Saturday, July 30, 2016

Q&A with Michael P. Balzano


Michael P. Balzano is the author of the new book Building a New Majority, which focuses on the role of working-class voters. Balzano worked in the Nixon White House and served as a strategist to the Reagan and George W. Bush campaigns. He dropped out of high school and worked as a garbageman and apprentice lens grinder before eventually earning a Ph.D. He is based in the Washington, D.C., area.

Q: You write, “My simple conclusion was that, from Nixon through Romney, those [Republican] candidates who reached out to the working classes won elections, while those who did not lost.” Which recent Republican president would you say was the most in tune with concerns of working-class voters?

A: From my experience both working with and for Richard Nixon, and my discussion with labor people over the last 40 years, clearly Nixon was the one seen as very, very close to the working class.

Some of the reasons: First, working-class people in America are very socially conservative. They attend church, they pray before meals, they’re genuine. The working classes I’ve spoken to believed Nixon shared their social values, and he clearly did.

Second, they believed Nixon shared their views on the work ethic: If I work hard, I’m going to succeed.

The third reason is that Nixon shared their views on patriotism, the belief in a strong national defense. They supported him in his exit from the [Vietnam] War. The college kids don’t go to war, tradespeople do.

Nixon respected workers, regardless of the views they held. He held garbage workers in high regard and they felt that.

The working-class ethnics of World War II—Poles, Slavs, Greeks—with relatives behind the Iron Curtain, believed Nixon cared about their relatives, and wanted to free them, [especially] the Poles.

Nixon also was regarded as one of humble origins. He wasn’t poor, but he wasn’t Rockefeller. They saw him as one of their own who made it.

When I talk to labor people in the last three years, I ask which of the presidents would you like to get back. They don’t mention Reagan. They mention Nixon and Kennedy...Both were good to unions.

Another element in this is that when they looked at Nixon, Reagan, Kennedy, they viewed them as people who had balls. In Reagan’s case, he exhibited what they saw as a John Wayne cowboy, nobody’s going to push me around [attitude]. They admired that. I’ve been in union meetings where people were punched out.

Nixon and Reagan were trusted by the working class. They didn’t feel, This guy is looking down on me. Rockefeller gave the same impression to them, even though he was rich. We don’t have that any more.

Q: You write in the book of the “tendency for Republican presidents not to maintain relationships with those workforce representatives to whom they appealed and whose votes they won.” What are some examples you experienced of this phenomenon?

A: This book is extremely critical of the Republicans on a number of scores. One is, you don’t know how to communicate with people. Another, you don’t keep your promises. In Reagan’s case, he put it in writing.

Republicans are not political. How is it you can appeal to working class union people to vote for you, and they cross the line [and do so], and what do you do?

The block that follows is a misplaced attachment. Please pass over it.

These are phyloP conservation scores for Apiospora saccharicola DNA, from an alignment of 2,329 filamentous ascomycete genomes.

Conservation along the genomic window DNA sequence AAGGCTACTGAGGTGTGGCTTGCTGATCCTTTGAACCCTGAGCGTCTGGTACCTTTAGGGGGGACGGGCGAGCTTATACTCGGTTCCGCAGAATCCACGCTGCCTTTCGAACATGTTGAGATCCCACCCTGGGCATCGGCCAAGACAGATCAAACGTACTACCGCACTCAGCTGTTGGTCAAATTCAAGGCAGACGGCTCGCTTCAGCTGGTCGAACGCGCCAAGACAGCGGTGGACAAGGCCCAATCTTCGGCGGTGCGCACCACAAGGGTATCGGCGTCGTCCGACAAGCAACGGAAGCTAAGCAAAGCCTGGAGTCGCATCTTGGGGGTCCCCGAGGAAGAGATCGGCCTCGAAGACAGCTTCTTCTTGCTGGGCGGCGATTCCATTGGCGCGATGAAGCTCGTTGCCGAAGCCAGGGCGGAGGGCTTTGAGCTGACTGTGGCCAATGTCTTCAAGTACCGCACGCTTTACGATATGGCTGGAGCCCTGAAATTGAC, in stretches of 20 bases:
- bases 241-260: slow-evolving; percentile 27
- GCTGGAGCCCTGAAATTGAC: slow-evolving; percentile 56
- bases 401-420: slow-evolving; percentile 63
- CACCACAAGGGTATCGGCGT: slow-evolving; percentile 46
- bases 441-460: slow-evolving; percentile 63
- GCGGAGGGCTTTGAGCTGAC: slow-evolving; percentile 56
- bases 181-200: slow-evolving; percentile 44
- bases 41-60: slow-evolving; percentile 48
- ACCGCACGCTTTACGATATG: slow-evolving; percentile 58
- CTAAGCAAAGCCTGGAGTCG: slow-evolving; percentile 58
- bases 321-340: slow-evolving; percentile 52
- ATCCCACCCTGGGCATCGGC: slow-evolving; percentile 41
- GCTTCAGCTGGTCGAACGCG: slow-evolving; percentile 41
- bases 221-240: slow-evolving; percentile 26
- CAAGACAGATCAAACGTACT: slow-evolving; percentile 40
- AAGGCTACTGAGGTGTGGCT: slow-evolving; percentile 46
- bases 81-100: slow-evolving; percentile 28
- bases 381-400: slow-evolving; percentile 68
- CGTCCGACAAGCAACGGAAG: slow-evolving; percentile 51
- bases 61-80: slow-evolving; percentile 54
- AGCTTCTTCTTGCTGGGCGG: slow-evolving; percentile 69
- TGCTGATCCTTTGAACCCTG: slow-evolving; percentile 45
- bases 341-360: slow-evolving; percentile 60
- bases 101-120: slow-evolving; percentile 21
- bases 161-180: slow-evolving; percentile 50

The answer really requires someone to understand the business orientation of the Republicans vs. the social orientation of the Democrats.

The Republicans are being business-oriented when it comes to the government bringing businesspeople in—their goal is to reduce the cost of government when they are in power. Hence the business-oriented Republicans oppose government policies and laws that require government to pay what they believe are excessive costs for products and services in government.

The example: First, during the Depression, two Republicans, Davis and Bacon, passed a law that would say, if the government is going to build something, we don’t want you to cut the wages of the people in my state.

Davis-Bacon required the government to pay the prevailing wage for the building of any government product…What happened with Davis-Bacon is that people would go into a state five states away, set up a tent city, bring in workers, with lower pay, they wouldn’t pay the wage.

The government passed a law that said to [abide by the Davis-Bacon law]. What happens is that the prevailing wage generally works out to the union wage. It’s not a payoff to the unions but a recognition that skills require a wage [commensurate] with the skills.

Every Republican thinks, Repeal the Davis-Bacon Act. If I’m a Democrat, and I vote for Ronald Reagan, Ronald Reagan gives me a promise that he is not going to touch Davis-Bacon, but the secretary of labor decides to get rid of it. Why would he do that? A whole bunch of people joined your party.

Here’s another example. If Trump wins the election, people including the speaker of the House, will say, Repeal Davis-Bacon…

They want to repeal the Jones Act. The Jones Act requires the use of American-built, American-crewed merchant ships who move American cargo from any American port to another American port, it requires that they be American-made, repaired in American yards, have American seamen.

The Republicans can’t wait to kill it. Without the Jones Act, we would have no merchant fleet.

Another one is the Export-Import Bank. The Export-Import Bank exists because for a country to buy an American airplane built by Boeing, they can’t get a loan in their country, and the Export-Import Bank goes there and looks at their plans.